Nothing went smoothly.

And some clients will be harder to follow up with a whole week after the first meet up (statistically speaking, within the 5th day a client has forgotten 90% of what we talked about. There’s actual research on this phenomenon in classroom teaching, for example).

Favorable flights did not always have favorable costs, and I was only willing to shell out that money for the prospect of having a few more hours with her.

Time isn’t just money in the sense of thing being more expensive as a tradeoff.

There’s plenty of opportunity cost too, and we tend to forget that when we put off things. Had I started this process earlier, it could have cost me less, both in terms of money and opportunity.

Take investing as an example. A 7% dividend fund makes 140 times the interest that a savings account makes.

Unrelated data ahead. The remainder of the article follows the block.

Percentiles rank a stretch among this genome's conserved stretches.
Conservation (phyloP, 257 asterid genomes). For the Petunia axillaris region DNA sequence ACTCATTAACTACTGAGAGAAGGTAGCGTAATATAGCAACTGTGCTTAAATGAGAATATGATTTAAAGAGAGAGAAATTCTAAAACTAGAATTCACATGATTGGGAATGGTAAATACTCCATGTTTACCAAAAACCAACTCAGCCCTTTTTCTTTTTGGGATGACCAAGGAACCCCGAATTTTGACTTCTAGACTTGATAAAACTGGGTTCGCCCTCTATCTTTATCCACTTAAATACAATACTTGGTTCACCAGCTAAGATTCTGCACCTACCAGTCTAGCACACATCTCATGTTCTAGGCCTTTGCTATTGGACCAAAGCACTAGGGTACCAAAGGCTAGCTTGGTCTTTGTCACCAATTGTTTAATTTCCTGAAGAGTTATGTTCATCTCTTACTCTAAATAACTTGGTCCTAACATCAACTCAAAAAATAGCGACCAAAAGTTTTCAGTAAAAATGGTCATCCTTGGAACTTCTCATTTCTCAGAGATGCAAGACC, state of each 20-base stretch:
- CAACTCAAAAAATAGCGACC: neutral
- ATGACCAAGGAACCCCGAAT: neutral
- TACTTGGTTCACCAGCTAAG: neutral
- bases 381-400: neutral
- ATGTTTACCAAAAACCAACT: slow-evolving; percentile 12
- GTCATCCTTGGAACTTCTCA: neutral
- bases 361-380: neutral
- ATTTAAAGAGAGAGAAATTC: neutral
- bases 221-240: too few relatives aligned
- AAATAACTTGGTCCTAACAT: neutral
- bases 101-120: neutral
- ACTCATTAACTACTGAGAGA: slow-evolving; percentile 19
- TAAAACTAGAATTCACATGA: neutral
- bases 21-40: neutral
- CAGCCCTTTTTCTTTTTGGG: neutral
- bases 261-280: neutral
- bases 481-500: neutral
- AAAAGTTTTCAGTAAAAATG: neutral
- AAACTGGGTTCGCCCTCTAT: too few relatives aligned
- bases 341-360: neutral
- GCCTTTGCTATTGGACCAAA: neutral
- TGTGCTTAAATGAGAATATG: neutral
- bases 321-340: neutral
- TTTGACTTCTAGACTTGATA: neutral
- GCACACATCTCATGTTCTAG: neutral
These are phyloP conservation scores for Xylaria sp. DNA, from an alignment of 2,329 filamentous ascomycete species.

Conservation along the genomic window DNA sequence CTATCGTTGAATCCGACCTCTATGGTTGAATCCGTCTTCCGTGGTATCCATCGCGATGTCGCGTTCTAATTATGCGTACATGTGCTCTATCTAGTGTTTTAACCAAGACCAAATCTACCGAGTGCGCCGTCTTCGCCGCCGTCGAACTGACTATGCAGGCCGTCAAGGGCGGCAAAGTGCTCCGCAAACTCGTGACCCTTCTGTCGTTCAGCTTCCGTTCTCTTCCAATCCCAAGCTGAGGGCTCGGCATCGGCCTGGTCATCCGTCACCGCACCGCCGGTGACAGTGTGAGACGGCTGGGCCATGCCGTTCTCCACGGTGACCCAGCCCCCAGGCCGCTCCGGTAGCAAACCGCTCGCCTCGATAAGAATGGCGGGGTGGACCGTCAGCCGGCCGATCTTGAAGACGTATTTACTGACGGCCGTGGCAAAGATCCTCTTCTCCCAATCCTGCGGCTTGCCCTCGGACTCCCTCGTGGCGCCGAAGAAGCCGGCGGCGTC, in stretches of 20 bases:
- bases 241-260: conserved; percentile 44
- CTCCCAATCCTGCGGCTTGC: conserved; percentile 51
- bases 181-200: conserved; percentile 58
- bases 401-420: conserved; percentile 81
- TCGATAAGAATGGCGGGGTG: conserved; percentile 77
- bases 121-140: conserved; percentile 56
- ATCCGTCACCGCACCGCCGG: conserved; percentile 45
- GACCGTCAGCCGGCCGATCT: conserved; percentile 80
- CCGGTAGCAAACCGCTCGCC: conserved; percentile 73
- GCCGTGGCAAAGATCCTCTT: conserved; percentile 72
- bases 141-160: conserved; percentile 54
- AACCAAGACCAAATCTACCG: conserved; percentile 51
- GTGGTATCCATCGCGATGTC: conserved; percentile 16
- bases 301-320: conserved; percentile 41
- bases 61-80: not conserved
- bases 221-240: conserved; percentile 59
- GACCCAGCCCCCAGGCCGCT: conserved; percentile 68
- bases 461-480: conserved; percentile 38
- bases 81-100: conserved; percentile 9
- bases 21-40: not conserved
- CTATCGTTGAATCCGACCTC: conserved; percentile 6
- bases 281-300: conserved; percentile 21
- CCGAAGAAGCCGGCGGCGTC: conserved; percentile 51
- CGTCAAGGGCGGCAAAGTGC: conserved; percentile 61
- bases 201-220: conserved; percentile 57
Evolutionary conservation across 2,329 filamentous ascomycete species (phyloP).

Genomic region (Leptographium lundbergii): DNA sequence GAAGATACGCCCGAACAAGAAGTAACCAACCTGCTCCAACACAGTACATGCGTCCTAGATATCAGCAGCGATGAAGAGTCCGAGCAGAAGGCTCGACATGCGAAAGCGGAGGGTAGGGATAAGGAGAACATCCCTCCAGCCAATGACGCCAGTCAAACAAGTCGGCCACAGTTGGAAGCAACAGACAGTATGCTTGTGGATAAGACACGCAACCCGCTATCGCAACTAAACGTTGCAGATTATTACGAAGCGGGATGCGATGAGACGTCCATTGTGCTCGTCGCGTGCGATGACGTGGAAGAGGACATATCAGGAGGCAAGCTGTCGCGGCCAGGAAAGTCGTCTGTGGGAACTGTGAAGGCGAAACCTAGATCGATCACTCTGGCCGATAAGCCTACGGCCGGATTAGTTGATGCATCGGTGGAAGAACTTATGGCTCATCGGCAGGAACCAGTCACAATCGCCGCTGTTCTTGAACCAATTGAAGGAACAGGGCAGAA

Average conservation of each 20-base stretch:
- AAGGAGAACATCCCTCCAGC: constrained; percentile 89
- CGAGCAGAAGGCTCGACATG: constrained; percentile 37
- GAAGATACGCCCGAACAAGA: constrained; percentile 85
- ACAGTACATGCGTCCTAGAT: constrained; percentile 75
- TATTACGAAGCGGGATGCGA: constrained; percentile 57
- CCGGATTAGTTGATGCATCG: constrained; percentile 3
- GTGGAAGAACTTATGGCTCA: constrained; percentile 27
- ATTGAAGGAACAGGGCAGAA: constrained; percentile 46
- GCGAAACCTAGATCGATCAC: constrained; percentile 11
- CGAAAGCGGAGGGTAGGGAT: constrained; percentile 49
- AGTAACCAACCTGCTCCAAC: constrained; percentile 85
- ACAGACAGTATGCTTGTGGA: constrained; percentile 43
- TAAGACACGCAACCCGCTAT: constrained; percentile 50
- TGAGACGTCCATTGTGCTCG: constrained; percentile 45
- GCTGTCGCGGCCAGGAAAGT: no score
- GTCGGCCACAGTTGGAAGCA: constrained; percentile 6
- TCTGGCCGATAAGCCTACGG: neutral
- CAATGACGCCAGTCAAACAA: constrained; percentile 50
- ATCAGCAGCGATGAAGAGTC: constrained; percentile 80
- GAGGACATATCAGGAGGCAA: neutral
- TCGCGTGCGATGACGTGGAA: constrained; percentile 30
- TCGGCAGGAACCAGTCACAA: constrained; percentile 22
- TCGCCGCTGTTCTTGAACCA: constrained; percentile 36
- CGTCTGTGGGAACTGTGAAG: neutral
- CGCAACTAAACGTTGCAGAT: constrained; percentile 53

In less than 3 days, it makes more money than the savings account does for the entire year.

Putting off a decision to invest costs you a lot.

For insurance, the potential consequences for procrastination are far worse.

Lesson 2: Security costs Money

I opted to take two flights from Singapore to Surat Thani, instead of one flight from Singapore to Phuket because even though the travel time was roughly equivalent, I only needed to secure two bus rides instead of 4.

Public transport when you don’t know the language can be a doozy. I didn’t want to take that chance.

It cost about another $50.

Lesson 3: Kindness is Priceless

I left my home at about 6.30am.

15 hours of travel later: using a car ride, a train ride, two flights, two bus rides and about two and a half miles of walking (due to getting lost) - I was carrying a large heart shaped pillow and chocolates and all my luggage scouring the village for a hotel or her house, whichever I could find first.